RALEIGH — The judicial election season officially has begun in North Carolina, with candidates filing and a federal judge nixing primaries.
Filing began Monday and ends June 29 for people seeking an elected judgeship. The Robesonian will publish an article Saturday detailing who filed this week for three District Court judgeships.
U.S. District Judge Catherine Eagles announced Tuesday she would side with the GOP defendants in a lawsuit filed by the state Democratic Party and several county Democratic parties. They had demanded the restoration of primaries for trial and appellate court seats. A one-day trial was held this month in Greensboro.
She shared no legal reasoning in her two-sentence order, saying a full ruling would come next week. Eagles’ order said she announced her decision now because candidate filing for judicial seats began this week.
“In view of the opening of the filing period, the court advises the parties that it will rule for the defendants and will dismiss the case with prejudice,” Eagles’ order says.
The GOP-controlled legislature voted last fall to eliminate primaries for the officially partisan races for more than 150 District Court and Superior Court seats, three seats on the Court of Appeals and one on the Supreme Court.
Republicans said the one-time cancellation would reduce confusion as lawmakers debated whether to redraw judicial districts or change how judges are chosen.
Democrats argued their First Amendment right to association is being harmed because they use primaries to help rally supporters around favored candidates.
Eagles’ ruling could be appealed, but time is running out: The law canceling the primaries directed a June 18 to June 29 filing window for judicial candidates seeking to run in the Nov. 6 General Election.
The law also says the top vote-getters will win each race, eliminating the need for majority support. Democrats contend that Republicans canceled the primaries to help GOP judicial candidates withstand a Democratic wave this fall by turning each race into a free-for-all.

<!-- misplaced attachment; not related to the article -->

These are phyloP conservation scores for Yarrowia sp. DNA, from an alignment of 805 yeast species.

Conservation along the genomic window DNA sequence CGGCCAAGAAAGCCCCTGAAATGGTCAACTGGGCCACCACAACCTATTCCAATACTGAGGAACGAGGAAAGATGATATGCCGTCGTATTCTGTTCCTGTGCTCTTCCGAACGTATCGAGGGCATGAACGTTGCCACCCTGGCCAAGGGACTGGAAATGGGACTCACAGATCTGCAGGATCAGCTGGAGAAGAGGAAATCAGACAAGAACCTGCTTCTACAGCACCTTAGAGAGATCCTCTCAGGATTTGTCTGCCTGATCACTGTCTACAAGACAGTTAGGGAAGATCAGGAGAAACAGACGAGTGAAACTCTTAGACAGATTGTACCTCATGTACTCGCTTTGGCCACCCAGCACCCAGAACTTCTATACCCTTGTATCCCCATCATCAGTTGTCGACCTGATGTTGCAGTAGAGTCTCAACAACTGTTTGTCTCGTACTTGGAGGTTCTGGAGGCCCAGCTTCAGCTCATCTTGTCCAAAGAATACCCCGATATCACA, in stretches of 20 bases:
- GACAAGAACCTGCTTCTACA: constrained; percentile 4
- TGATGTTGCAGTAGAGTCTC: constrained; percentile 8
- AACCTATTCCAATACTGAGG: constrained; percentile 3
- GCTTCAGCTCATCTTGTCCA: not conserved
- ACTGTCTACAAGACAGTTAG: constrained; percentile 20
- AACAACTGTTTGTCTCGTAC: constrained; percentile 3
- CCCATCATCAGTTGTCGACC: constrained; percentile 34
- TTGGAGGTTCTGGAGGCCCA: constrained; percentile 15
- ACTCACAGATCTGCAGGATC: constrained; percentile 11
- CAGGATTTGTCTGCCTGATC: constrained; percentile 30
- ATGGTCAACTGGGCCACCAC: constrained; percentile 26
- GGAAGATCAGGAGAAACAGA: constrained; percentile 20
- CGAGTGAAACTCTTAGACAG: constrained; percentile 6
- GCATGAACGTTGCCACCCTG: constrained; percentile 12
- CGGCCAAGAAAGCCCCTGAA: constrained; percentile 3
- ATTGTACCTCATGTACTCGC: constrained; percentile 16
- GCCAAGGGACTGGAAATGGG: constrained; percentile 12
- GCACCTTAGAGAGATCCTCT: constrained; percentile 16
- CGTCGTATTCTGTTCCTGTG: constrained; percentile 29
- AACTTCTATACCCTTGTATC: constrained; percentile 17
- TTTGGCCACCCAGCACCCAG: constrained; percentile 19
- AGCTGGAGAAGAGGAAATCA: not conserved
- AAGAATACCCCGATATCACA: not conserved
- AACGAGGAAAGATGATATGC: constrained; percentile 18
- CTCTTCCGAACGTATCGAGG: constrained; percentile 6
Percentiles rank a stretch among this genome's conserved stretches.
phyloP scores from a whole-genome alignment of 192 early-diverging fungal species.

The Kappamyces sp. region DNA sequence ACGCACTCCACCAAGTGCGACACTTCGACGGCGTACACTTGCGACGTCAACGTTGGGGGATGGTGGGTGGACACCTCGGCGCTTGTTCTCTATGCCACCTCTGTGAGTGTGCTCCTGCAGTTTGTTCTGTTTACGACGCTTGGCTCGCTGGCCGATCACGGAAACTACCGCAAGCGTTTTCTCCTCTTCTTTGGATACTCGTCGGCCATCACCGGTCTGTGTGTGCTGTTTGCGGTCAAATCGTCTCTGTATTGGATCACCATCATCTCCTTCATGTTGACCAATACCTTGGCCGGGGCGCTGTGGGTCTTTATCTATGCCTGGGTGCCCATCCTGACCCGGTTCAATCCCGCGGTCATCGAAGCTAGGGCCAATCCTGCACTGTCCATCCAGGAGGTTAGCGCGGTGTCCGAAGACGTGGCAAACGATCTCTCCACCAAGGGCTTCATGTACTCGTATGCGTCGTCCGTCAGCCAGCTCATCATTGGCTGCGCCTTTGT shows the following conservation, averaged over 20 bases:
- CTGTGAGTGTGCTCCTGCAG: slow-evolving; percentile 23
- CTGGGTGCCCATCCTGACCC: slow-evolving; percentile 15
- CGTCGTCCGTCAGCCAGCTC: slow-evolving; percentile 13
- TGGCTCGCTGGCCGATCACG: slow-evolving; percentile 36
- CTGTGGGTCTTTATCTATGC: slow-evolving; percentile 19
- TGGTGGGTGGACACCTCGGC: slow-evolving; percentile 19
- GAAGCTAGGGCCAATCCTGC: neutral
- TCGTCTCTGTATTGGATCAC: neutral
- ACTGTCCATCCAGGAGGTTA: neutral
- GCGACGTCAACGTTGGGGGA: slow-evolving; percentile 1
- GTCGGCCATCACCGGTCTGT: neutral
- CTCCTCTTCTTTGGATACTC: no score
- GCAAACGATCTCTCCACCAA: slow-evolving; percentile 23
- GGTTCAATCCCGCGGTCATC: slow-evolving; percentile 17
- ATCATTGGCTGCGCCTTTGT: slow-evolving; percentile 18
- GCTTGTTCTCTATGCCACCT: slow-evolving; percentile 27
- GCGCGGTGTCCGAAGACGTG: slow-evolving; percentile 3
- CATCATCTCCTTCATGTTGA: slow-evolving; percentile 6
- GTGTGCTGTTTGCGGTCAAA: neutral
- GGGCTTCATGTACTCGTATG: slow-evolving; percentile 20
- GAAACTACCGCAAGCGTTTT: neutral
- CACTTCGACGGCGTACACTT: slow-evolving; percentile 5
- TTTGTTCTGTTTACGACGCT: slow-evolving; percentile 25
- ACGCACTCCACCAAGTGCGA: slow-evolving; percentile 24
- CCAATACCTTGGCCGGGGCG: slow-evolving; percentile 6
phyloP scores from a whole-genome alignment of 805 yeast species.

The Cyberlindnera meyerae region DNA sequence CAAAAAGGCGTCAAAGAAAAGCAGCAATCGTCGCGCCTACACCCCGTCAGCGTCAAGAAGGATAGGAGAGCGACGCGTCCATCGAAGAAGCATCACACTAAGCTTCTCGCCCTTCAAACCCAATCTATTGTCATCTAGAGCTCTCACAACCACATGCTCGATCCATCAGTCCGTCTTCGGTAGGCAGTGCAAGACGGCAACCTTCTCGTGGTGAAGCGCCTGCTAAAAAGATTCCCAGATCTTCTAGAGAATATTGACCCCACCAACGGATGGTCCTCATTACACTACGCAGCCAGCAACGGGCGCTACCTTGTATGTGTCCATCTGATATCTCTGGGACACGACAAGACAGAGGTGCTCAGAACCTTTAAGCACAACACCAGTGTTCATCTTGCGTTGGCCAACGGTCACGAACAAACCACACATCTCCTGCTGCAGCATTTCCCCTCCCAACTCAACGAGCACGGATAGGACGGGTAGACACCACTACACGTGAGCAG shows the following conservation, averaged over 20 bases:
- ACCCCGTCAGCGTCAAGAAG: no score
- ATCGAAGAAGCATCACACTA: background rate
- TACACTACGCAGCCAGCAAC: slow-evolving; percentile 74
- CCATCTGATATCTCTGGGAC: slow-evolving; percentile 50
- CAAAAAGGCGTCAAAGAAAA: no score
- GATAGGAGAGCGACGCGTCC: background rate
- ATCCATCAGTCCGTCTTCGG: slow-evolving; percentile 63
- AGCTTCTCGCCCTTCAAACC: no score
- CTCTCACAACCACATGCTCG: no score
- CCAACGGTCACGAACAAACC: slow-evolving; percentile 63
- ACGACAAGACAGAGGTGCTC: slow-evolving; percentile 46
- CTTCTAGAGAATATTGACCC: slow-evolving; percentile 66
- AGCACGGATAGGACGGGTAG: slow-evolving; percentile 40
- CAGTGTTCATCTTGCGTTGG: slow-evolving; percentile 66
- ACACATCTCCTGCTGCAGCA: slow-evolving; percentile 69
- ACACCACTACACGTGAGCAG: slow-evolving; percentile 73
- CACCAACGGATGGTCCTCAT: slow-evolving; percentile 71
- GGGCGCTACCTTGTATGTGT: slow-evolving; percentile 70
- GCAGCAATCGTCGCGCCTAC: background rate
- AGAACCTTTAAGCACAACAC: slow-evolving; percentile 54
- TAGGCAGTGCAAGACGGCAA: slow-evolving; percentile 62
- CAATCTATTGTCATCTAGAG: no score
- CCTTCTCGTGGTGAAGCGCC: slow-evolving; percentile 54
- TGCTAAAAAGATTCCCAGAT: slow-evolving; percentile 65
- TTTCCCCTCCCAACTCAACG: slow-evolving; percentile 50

A bill recently vetoed by Democratic Gov. Roy Cooper, but subject to override votes, would add political party designations next to each candidate’s name on the ballot.
The judge’s “decision is a blow to North Carolina voters and rewards a Republican party determined to further rig our courts before losing power this November,” state Democratic Party Chair Wayne Goodwin said in a release. Goodwin said he would wait to see Eagles’ formal ruling before commenting on specifics.
The possibility for more confusion in the judicial races isn’t over. Other pending bills — one vetoed and another on Cooper’s desk — would alter some judicial election district lines and create some new judgeships for this year’s elections.
These bills and the primary cancellation illustrate the longstanding feud between Cooper and the Republicans over the judiciary since Cooper won the November 2016 election, which gave Democrats a majority on the Supreme Court for the first time in nearly 20 years. Republicans have since made appeals court elections officially partisan races — in 2016, they were officially nonpartisan, with no political affiliations noted on the ballot. Cooper has sued challenging the GOP laws in state court, with mixed results.
Republicans have controlled the legislature since 2011.
Tuesday’s ruling is encouraging to Senate Republicans, “that yet another judge recognized the courtroom is not the place to settle a political dispute brought by the Democratic Party” after voters rejected the party’s preferred candidates and policies, spokeswoman Shelly Carver said.
Earlier in the year, Eagles signed an order that restored appeals court primaries while the case went to trial, but a panel of the 4th U.S. Circuit Court of Appeals stepped in days before candidate filing otherwise would have occurred in early February and blocked that restoration.